Where luxury's the name of the game

INTERIORS

Where luxury's the name of the game

Indian homes are a fine example of what can be achieved with very little space. However, even in Mumbai where maximising the potential of space is an everyday experience for most home owners and residents, one cannot find something akin to what Gary Chang has achieved in Hong Kong.  He has taken maximising space utilisation to new heights.

Chang, an architect who heads Edge Design Institute in Hong Kong has renovated his tiny apartment in a manner which has made headlines. It is acknowledged that Hong Kong has the distinction of being one of the busiest port cities in the world.

Thus it is no surprise that its most precious commodity is space.  Gary Chang has used his expertise to transform his 344 square feet (32 square metres) apartment into a space which can be configured into 24 unique room combinations! He has achieved this transformation, which is also eco-friendly, by using a series of futuristic panels and walls.

“I don’t move, the house moves for me,” Gary explains.

If you stand in the middle of Gary’s apartment you could probably see a message flashing on his Nintendo Wii on the wall screen.  

If you are tempted, you can play one of the games. Once the game is over, you can use a remote control to raise the screen, and a large yellow tinted window pops up making you feel radiant.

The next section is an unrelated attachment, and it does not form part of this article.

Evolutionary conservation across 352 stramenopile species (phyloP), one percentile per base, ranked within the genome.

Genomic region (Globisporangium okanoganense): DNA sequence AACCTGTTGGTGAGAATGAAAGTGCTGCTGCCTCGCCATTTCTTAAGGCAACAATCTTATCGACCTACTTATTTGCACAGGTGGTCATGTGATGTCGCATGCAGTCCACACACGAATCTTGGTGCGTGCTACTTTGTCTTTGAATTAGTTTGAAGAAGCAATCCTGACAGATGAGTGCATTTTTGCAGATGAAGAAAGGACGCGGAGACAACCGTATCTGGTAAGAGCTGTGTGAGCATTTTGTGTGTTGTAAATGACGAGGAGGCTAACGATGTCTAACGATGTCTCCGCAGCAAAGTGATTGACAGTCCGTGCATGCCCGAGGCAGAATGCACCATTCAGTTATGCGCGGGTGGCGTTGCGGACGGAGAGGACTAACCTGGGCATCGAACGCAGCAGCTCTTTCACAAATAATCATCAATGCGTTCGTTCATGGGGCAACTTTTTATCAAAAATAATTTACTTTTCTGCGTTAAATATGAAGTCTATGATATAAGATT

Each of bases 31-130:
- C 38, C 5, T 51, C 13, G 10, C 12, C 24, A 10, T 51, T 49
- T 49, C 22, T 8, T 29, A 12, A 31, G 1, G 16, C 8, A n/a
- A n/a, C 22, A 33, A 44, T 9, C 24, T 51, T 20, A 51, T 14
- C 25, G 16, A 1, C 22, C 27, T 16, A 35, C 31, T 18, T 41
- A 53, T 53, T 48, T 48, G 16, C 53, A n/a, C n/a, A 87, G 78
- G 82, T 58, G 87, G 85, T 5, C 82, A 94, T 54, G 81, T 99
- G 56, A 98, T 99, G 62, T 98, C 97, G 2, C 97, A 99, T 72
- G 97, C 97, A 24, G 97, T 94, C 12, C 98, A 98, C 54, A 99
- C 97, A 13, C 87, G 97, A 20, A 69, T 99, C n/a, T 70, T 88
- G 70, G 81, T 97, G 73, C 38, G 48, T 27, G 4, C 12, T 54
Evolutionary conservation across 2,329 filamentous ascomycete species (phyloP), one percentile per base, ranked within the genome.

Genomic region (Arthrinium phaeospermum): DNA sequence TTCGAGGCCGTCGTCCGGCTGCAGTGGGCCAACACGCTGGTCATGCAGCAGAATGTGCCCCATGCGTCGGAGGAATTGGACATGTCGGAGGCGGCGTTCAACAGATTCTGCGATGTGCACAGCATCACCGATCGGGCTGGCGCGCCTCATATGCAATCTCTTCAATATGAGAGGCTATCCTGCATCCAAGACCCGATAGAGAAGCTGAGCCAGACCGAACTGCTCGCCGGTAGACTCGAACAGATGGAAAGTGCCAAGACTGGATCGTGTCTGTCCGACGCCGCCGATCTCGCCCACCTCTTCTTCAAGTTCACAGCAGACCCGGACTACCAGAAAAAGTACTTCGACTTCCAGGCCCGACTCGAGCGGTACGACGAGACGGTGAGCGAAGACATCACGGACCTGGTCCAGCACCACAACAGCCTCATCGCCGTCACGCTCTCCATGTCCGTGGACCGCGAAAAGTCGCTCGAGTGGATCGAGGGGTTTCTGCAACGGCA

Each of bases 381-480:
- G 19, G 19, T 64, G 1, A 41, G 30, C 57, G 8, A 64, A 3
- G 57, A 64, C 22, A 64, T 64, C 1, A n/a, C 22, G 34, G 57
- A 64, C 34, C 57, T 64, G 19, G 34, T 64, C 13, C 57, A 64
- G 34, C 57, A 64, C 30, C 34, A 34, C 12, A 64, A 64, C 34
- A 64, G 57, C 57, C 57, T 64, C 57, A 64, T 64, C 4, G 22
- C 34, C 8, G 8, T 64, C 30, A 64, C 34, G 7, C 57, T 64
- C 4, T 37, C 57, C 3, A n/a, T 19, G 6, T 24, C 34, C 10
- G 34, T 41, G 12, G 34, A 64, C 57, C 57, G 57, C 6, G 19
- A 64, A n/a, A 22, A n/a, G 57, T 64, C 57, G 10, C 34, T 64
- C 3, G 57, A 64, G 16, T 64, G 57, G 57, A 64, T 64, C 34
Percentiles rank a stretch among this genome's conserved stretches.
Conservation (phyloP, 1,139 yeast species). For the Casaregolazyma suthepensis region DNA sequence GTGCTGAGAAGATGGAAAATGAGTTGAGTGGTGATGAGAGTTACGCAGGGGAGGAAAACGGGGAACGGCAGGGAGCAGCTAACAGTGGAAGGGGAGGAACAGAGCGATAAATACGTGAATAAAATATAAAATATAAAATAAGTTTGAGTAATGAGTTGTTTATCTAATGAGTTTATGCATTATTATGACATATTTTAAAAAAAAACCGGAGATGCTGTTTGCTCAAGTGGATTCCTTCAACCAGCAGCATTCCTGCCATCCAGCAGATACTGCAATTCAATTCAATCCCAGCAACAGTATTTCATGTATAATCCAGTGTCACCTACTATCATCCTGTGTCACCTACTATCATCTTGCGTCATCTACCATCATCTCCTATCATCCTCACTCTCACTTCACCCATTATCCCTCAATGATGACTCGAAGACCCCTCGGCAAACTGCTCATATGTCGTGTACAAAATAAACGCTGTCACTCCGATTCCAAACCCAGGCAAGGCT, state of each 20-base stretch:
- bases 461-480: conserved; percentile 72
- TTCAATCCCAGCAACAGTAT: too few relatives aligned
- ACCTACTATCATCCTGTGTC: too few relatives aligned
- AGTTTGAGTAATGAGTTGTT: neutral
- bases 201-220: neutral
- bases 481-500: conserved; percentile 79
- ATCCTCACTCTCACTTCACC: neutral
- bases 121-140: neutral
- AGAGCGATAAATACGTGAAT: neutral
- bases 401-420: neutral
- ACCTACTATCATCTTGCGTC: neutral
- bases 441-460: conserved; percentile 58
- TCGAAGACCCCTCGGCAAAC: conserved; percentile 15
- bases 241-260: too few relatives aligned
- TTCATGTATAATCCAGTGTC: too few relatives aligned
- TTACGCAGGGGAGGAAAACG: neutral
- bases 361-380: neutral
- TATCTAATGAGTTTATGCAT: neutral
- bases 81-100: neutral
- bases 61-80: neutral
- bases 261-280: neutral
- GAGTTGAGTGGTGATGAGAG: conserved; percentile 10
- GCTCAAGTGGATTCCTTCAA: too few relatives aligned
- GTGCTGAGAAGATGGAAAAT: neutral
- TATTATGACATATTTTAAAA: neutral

The room seems to fill up with sunshine. “My home is always sunny; even in gloomy weather,” Gary proclaims.

If the gourmet chefs among you are wondering whether this little apartment even has a kitchen, don’t worry.  

All you need to do is pull a handle near the wall-mounted TV, and a section of the wall approaches the centre of the room.

Behind the wall is a small countertop with two burners, a spice rack and a sink.  Across from the countertop is a hinged worktop made of a lightweight aluminium laminate. 

Voila` your kitchen!

Each of the 24 rooms in this transformed domestic apartment is equally plush, functional, and futuristic.  Chang achieves the transformations through tracks on the ceilings and wheels on the floors.  Mirrors placed strategically make the tracks and wheels less conspicuous.

The mirrors provide a further eco-advantage to what is achieved by its small size, by reflecting light from its metal and glass surfaces and thus increases the light value.

The colour scheme of the apartment is mostly black and silver washed in a yellow light. This with the futuristic features built in gives it a science-fiction quality. Science-fiction or not, having a 344 square feet home with 24 rooms could probably be everyone’s dream come true.

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